• Australian society values equality of opportunity for individuals, regardless of their race, religion or ethnic background
  • The English language, as the national language, is an important unifying element of Australian society.

I undertake to respect these values of Australian society during my stay in Australia and to obey the laws of Australia.

I understand that, if I should seek to become an Australian citizen:

  • Australian citizenship is a shared identity, a common bond which unites all Australians while respecting their diversity
  • Australian citizenship involves reciprocal rights and responsibilities. The responsibilities of Australian Citizenship include obeying Australian laws, including those relating to voting at elections and serving on a jury.

If I meet the legal qualifications for becoming an Australian citizen and my application is approved I understand that I would have to pledge my loyalty to Australia and its people.

Signature of Applicant

The reasons listed below will give you some possible indications as to why your visitor visa may be refused from Immigration:

  • Financial Requirement
  • The applicant did not meet the financial requirement, which states that you need to have sufficient funds that are genuinely available to you, to pay for your travel and living costs for you and your accompanying family members while you are in Australia. Immigration wants to see at least $5,000 AUD in your bank account prior to coming to Australia. When using a sponsor for the financials in a higher assessment level country, the applicant or the sponsor should provide at least a minimum of 3 months of previous bank statements before the lodgment of the application for a visitor visa. If you do not provide this evidence or information with your application or when you are asked to do so by your case officer, your application could end up a refused visa. You would also need to show the sources of income if you use your personal bank account to meet the financial requirement for the visitor visa. You need to submit the evidence such as your employment (pays lips, employment statement etc.), or the evidence of your own business if any. If there is any large transaction displayed in your bank account, then it would be best to provide a clear explanation as to where this money comes from to avoid confusion from the case officer.

  • No Sufficient Incentives to Return to Your Country
  • You could also have a visa refusal if the applicant has a big gap of unemployment or education and that the visitor did not provide enough evidence to demonstrate why they could not get a job in their country of residence or for why they stopped working. This will be a reason as to why you would not have incentive to return to your home country, as you are not established in this country. If you are currently not working in your home country, you will also need to provide a clear explanation on why you are unemployed and who is supporting you in the home country. This has to be clear with sufficient evidence presented to the Department of Immigration. You would also need to show that you have strong family ties in your home country such as having immediate family members, husband, wife, children, parents and siblings and you will need to return to your home country due to family commitments.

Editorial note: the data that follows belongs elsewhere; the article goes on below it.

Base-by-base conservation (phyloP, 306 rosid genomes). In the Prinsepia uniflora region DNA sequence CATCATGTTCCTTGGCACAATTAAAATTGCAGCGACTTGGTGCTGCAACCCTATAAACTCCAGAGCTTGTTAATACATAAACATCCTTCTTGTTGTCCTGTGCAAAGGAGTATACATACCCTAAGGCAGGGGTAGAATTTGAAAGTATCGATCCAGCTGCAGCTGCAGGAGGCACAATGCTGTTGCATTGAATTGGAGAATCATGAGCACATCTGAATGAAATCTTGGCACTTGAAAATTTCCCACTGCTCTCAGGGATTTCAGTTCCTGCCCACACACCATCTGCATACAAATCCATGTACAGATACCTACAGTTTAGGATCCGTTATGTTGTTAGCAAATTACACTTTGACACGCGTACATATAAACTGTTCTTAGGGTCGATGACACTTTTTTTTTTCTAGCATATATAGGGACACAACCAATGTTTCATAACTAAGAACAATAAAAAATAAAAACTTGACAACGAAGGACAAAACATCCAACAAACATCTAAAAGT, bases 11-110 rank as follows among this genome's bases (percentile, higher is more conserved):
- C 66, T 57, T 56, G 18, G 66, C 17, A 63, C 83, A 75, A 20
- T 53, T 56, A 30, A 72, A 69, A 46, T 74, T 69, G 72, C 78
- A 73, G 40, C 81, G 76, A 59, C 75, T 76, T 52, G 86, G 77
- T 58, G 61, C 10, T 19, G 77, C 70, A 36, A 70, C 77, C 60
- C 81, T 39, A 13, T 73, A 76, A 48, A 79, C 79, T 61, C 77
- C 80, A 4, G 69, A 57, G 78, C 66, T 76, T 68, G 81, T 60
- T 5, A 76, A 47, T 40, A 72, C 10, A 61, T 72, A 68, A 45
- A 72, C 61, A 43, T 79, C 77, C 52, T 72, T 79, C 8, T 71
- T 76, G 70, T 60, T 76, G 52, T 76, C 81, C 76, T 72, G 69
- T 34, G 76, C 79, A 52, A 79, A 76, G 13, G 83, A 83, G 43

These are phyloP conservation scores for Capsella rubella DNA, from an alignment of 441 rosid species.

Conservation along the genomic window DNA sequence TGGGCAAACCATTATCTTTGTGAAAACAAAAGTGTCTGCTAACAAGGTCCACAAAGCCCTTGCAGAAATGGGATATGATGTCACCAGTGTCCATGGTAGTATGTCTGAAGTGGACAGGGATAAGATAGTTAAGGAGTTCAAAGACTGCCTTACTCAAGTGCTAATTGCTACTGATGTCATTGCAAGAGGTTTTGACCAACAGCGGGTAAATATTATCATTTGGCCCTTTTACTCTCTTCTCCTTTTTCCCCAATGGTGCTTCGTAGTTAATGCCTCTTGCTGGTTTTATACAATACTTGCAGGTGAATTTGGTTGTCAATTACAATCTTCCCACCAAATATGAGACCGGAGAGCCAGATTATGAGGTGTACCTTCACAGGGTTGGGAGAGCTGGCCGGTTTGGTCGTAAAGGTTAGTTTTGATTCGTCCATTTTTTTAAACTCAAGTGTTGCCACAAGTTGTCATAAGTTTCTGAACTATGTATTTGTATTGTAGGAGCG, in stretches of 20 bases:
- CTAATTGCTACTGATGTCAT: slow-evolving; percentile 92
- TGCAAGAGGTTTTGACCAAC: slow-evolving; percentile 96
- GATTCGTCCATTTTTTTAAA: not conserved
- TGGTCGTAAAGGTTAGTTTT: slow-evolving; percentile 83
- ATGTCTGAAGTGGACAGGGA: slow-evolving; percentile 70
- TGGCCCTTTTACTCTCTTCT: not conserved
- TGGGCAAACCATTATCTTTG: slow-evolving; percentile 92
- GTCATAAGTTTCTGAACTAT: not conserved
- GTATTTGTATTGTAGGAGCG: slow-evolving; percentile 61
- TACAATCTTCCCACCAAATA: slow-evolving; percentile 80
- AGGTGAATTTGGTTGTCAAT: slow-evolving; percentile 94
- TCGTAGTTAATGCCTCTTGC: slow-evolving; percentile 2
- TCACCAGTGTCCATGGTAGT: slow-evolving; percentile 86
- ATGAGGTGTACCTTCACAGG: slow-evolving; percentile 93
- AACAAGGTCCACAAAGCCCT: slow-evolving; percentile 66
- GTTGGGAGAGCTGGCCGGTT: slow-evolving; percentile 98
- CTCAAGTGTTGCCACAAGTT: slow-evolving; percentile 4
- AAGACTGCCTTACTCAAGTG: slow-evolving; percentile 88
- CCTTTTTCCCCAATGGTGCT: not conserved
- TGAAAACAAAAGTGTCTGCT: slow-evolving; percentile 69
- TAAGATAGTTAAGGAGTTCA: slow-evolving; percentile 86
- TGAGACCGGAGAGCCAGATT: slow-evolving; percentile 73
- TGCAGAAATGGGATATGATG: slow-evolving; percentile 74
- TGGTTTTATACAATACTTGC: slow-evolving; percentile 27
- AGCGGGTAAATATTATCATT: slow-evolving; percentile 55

• Giving a Fraudulent or Bogus Document
  • If you give Immigration a fraudulent or bogus document, this may result to qualify you for the public interest criteria PIC4020. An example of this would be, when you try to alter the figures on your income tax or you salary information or make a bogus document about your employment and details of your company and thought that Immigration might not notice or verify it – you would be completely wrong, because every bit of information you provide, and all documents you submit will go through their integrity check. Then they will use their means and facility to verify each document, and if the details or data you provided were found to be different than what they found, expect a denied visa, although you may be asked to provide comments by the case officer within the prescribed period of time.

  • Failed to Respond The Immigration’s Requests
  • You have failed to respond to the requests of the Embassy or Immigration case officer, regarding additional documentation or information, or you did not complete your medical examination to continue the assessment of your visitor visa application. This would mean you did not provide the enough documentation and your visa was refused based on this.

  • Did Not Meet The Health Requirements
  • The applicant did not meet the health requirements needed for the visitor visa. Some applicants from certain countries will be requested to complete a medical examination if they request a long period of holiday or if they apply a family visitor visa stream. This means that applicants must meet certain health requirements for temporary entry to Australia. These medical examinations and x-rays are conducted by specific panel doctors chosen by Immigration. If you do not do a health examination or do not meet the requirements for the exam, this could be the reason your visa was refused. The level of health exam you must undergo depends entirely on these factors: the activities you plan on doing while in Australia, your intended length of stay in Australia and your country of residence prior to entering Australia.

  • Character Requirements
  • You may have been refused if you as an applicant do not pass the character requirements for the visa. You may not pass the character test if: you have a substantial criminal record, you have been associated with people or groups that Immigration suspects of being involved in criminal activities, your prior or current criminal or general conduct is of concern to Immigration, or Immigration is concerned that while you are in Australia, there is a high risk that you may: be involved in criminal conduct, harass, molest, intimidate or stalk another person, vilify part of the Australian community, incite discord in the Australian community, or represent a danger to the Australian community.

Please note that these are all the most common reasons that could result in Australian visitor visa refusal.

If you are intrested to immigrate to Australia, fill out our online assessment form.